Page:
15 6-15 Perpetual Inventory Method Measure amount actually delivered to customers; deduce ending inventory Perpetual inventory record is kept for each item in inventory Advantages of perpetual inventory method: Detailed record is useful Built in check Identifies shrinkage by item Income statement can be prepared without taking a physical inventory

16 6-16 Manufacturing Companies Product costs or cost of goods sold = materials and parts used + conversion costs: Conversion costs = production labor + overhead (other costs incurred in manufacturing)

17 6-17 3 Types of Manufacturing Inventory Accounts Materials inventory or raw materials: Not yet used in production Adjusted for returns and freight-in Work-in-process: Goods started but not yet finished Materials + conversion costs Finished goods: Manufactured but not yet shipped. Materials + conversion costs

18 6-18 Professional service firms E.g. law and accounting firms: Labor, overhead, and incidental product costs but no materials cost Expensed in period billed (i.e., when revenues are recognized)

19 6-19 Inventory Costing Methods Specific identification Average cost FIFO LIFO

20 6-20 Specific identification Big ticket items Uniquely identified items: May offer opportunity to manipulate costs

21 6-21 Average Cost (Beginning inventory amount + purchases) / units available for sale = per unit inventory costs = per unit cost of goods sold: Periodic method: Computed for the entire period Perpetual method: A new unit cost can be calculated after each purchase

22 6-22 First-in, first-out (FIFO) Expenses costs of oldest purchases first Most recently purchased goods are in inventory: Likely but not necessary to follow actual flow of goods Ending inventory approximates current cost of goods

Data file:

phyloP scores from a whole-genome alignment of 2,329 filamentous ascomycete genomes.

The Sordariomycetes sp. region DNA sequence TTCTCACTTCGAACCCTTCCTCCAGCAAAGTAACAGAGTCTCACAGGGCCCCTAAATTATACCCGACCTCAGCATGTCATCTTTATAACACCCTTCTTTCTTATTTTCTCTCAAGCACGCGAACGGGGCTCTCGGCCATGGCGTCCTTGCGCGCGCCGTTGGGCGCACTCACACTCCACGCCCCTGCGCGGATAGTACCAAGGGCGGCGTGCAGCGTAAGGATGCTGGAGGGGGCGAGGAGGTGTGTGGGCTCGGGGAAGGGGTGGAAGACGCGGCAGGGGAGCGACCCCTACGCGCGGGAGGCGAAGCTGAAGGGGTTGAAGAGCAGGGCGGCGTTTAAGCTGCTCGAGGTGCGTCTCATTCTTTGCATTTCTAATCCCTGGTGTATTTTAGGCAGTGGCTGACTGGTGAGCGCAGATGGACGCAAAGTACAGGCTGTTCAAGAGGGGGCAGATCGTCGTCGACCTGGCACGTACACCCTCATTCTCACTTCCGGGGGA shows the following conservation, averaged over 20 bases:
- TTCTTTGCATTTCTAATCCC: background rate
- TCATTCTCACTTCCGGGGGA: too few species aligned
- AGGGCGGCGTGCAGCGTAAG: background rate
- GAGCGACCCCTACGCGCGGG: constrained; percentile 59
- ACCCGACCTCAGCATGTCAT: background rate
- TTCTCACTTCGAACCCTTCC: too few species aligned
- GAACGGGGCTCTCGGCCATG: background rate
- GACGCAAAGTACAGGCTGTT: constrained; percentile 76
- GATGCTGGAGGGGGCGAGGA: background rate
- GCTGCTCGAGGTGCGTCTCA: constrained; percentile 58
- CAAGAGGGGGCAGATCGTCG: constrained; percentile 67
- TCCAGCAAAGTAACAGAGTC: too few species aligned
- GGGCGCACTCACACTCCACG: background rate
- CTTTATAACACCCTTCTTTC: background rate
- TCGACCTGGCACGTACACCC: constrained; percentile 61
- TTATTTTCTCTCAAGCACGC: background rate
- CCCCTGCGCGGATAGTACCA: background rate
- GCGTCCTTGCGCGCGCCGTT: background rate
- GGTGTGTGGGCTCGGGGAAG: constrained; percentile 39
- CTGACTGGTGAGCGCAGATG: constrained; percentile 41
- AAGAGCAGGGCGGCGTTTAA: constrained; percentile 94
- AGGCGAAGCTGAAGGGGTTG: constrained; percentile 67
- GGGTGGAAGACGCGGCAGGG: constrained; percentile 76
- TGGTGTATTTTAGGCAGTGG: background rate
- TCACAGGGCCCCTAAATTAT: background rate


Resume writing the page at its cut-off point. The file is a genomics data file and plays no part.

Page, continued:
23 6-23 Last-in, last-out (LIFO) Assumes most recently purchased goods are sold first Inventory based on costs of oldest purchases: Cost of goods sold usually does not reflect physical flow Ending inventory may be costed at amounts of years ago: Inventory may be well below current costs

24 6-24 Arguments for FIFO Usually follows physical flow of goods If prices are based on oldest cost, results in best matching More accurate balance sheet valuation Non-theoretical/practical argument: Results in highest income during periods of rising prices

25 6-25 Arguments for LIFO If prices are based on current costs, results in best matching of revenues and costs and therefore most useful income statement Closest to reflecting current or replacement costs of goods sold: However, it is still historical costs and could differ from current costs

26 6-26 Arguments for LIFO (continued) During periods of price increases: Higher costs of goods sold Lower taxable income Lower income taxes Higher cash flows: If LIFO for tax purposes than also financial reporting

27 6-27 Lower of Cost or Market (LCM) Market price may be below cost due to: Physical deterioration Change in consumer tastes Technological obsolescence LCM is a reflection of conservatism concept Market is defined as replacement cost

28 6-28 Analysis of inventory Inventory turnover = Cost of goods sold / Inventory: Average for period or ending inventory Measures efficiency of asset usage Days inventory = Inventory / (Cost of goods sold 365) Gross margin as % of sales Ratios differ by industry

29 Chapter McGraw-Hill/Irwin Copyright © 2007 by The McGraw-Hill Companies, Inc. All rights reserved. End of Chapter 6 6